In what is arguably a first, the Union Government has taken the contentious coal ordinance route to ring-fence itself and the bureaucracy from criminal prosecution.
This backstopping mechanism offers immunity to the ministers and babus against legal proceedings for any action taken in “good faith”.
But it is also a reason for concern as the NDA government goes ahead with its proposal to introduce a Bill for replacing the ordinance with an Act of Parliament.
Clause 28 incorporated in Chapter VI of the ordinance states: “No suit, prosecution or other legal proceedings shall lie against the Central Government, nominated authority, commissioner of payment or designated custodian or any person acting on their behalf, in respect of anything which is done or intended to be done in good faith under this Act.”
Clause 29 lays down that “the provisions of this Act shall have effect, notwithstanding anything inconsistent therewith contained in any other law for the time being in force, or in any instrument having effect by virtue of any such law.”
It basically means that the Act will have overriding influence.
A senior bureaucrat confirmed : “Such blanket protection has never before been given to government officials and is, in fact, a rebound to the daft provisions under the Prevention of Corruption Act (PCA), under which investigations have been used to conduct witch-hunts even 10-12 years after a decision.”
He claimed that it had “impaired the functioning of the bureaucracy, which then refused to signs files”, but the government was now “swinging to the other extreme” to get things moving.
Another senior official pointed out that Clause 29 of the coal ordinance went a step ahead of a similar clause in the Central Electricity Act, which stated that the “provisions of this Act are in addition to and not in derogation” of other laws.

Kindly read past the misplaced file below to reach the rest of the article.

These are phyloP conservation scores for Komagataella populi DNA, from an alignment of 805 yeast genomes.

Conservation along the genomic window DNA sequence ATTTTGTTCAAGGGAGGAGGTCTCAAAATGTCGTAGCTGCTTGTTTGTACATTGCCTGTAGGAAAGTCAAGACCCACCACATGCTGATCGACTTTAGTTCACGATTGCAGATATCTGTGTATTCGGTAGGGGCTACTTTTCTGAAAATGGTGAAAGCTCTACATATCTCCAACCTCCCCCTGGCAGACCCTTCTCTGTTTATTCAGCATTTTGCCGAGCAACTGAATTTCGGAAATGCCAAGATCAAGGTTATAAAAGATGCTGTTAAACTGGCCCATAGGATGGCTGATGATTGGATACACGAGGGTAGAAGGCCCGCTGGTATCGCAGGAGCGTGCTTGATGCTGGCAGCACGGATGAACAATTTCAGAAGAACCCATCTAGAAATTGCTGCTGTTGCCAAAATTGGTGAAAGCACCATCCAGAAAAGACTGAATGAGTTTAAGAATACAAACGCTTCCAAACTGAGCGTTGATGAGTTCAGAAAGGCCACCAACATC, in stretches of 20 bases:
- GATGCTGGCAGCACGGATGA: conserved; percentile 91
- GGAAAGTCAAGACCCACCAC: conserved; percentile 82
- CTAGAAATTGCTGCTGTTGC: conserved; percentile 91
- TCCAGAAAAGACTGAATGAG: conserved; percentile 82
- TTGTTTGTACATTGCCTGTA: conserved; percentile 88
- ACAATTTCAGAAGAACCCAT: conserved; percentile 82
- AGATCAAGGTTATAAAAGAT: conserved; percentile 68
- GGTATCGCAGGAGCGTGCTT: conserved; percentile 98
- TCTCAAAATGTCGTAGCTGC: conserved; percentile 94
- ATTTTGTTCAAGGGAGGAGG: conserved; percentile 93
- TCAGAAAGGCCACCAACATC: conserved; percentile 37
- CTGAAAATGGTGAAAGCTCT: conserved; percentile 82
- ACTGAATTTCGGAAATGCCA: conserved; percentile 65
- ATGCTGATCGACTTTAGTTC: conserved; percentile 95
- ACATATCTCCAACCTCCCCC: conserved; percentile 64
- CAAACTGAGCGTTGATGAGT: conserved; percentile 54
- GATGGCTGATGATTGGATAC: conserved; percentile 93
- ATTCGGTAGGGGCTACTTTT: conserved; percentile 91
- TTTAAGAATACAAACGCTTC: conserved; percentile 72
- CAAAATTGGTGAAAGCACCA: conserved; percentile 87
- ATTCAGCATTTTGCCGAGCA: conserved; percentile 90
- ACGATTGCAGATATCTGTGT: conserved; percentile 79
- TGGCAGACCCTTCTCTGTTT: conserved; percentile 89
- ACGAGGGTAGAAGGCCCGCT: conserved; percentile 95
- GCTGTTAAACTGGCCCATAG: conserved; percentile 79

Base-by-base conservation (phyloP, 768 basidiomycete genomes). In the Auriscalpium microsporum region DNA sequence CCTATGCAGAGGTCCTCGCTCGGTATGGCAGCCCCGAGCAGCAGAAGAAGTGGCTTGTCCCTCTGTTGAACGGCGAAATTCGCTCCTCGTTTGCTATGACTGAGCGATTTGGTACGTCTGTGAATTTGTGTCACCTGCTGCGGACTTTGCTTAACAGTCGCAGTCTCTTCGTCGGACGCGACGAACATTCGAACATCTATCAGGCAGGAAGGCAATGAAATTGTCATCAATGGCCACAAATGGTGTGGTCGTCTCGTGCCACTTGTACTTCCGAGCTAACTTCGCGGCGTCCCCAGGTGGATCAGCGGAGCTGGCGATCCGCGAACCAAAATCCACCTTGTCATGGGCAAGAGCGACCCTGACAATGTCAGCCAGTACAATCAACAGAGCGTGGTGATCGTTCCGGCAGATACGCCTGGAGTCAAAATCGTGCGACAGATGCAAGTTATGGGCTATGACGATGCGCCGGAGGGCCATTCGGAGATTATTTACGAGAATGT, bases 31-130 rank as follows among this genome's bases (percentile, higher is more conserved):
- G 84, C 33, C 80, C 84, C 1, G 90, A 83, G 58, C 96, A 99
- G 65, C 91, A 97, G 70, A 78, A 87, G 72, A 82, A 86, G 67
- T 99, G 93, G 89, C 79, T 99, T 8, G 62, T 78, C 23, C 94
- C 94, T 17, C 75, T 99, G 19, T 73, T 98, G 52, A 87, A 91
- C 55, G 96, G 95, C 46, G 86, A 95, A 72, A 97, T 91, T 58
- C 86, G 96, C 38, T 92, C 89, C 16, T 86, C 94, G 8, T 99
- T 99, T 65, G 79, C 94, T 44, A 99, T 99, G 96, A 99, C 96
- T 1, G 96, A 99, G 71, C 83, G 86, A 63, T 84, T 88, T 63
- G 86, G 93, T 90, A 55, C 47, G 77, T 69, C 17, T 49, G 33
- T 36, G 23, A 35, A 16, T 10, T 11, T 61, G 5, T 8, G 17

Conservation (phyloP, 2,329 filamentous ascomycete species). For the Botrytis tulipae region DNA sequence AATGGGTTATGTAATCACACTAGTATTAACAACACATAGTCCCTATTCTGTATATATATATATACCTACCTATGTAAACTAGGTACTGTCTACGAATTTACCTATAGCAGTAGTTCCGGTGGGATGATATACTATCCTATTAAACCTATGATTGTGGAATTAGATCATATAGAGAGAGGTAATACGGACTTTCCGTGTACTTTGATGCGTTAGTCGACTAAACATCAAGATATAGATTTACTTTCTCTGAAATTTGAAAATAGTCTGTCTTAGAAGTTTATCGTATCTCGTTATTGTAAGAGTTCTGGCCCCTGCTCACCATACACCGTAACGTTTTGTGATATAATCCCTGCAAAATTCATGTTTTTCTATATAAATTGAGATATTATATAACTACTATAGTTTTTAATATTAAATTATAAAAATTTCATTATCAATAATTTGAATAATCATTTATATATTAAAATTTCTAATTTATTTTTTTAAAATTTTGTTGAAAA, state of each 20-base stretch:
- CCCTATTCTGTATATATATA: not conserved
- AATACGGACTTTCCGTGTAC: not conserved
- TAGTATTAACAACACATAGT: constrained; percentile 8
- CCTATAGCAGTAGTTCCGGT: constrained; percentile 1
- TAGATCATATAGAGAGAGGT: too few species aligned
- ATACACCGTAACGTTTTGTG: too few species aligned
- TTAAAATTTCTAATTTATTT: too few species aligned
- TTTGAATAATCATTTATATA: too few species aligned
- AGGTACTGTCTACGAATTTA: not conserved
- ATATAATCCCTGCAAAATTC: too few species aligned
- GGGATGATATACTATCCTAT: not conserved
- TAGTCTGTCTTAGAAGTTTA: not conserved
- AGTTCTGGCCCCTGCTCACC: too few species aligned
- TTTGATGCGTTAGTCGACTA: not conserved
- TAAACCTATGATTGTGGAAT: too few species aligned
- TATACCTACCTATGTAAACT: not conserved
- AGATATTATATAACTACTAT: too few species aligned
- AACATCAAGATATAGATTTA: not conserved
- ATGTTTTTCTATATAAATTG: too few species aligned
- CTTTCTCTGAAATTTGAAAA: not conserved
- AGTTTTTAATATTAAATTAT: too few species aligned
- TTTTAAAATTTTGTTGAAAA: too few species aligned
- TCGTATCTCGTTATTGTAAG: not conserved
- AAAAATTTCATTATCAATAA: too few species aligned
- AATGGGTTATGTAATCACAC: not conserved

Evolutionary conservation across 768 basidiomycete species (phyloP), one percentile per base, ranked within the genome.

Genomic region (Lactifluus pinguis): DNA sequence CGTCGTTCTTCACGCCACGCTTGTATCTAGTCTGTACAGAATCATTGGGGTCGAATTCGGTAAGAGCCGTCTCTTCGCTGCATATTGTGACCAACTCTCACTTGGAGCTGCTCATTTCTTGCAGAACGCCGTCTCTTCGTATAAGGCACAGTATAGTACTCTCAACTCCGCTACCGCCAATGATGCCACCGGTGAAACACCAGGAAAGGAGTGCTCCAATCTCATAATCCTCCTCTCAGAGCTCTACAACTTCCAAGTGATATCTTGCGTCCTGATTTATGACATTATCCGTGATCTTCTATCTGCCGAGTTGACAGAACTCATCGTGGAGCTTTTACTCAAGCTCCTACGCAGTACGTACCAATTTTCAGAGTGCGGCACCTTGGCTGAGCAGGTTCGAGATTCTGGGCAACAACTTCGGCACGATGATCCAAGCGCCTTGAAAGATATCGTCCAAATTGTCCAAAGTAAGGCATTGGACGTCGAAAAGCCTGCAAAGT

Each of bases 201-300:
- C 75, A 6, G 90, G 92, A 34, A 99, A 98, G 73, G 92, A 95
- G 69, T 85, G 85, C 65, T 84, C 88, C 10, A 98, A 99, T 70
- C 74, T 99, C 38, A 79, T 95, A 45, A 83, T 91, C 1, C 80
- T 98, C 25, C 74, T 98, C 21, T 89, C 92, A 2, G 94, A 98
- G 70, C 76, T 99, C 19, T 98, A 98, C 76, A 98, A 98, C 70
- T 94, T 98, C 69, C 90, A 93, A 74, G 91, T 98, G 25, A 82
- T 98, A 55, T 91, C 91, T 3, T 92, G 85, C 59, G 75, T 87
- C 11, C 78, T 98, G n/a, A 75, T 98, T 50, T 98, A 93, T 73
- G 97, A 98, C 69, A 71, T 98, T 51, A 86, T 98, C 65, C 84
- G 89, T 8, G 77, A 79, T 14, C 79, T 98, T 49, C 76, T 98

However, senior lawyer Dushyant Dave told that the ordinance cannot take away the powers of the high courts, as enshrined in the Constitution, to deal with corruption cases.
“If that happens, it would be ultra vires (beyond legal authority) of the Constitution and liable to be struck down,” he added.
Congress leader and senior lawyer Salman Khurshid said Clause 29 would prevent civil cases and suits from claiming damages, which tends to hamper decision-making.
“However, Article 226 of the Constitution (which confers powers on the high courts) will allow filing of cases against corruption. Similarly, Article 32 of the Constitution (under which PILs are filed in the Supreme Court) still holds good,” he said.
According to sources, the emphasis on the protection clause in coal ordinance is a sequel to the June 2014 meeting that Prime Minister Narendra Modi had with more than 70 government Secretaries at his residence. The senior bureaucrats were worried that they could be prosecuted under the PCA even 10 years later, when they were well into retirement, and it made it difficult for them to expedite big-ticket projects. The Prime Minister had then reportedly assured them that he would look into the issue.
But while it is essential to expedite the decision-making processes, recent corruption cases involving senior bureaucrats — including the coal scam, 2G spectrum scandal and the excess spectrum controversy — prove that they don’t always act in “good faith”. In fact, the courts have had to often prod the CBI for investigation in these cases.
In the case of former Coal Secretary H. C. Gupta, Joint Secretary K. S. Kropha and Director K. C. Samaria, a special court had observed that they ignored Navbharat Power Pvt Ltd’s wrong representation for getting coal blocks and it prima facie amounted to criminal misconduct. It also directed the CBI to further investigate the case which the agency wanted to close.
In the 2G scam, Telecom Minister A. Raja and then Telecom Secretary Siddharth Behura were sent to jail and are now undergoing trial. The CBI has now filed a case alleging that the exchequer lost Rs 30,984 crore in the allocation of 122 licences which were scrapped by the Supreme Court on February 2, 2012.
In the additional telecom spectrum case of 2002, the then Telecom Secretary Shyamal Ghosh was named as an accused nine years after his retirement.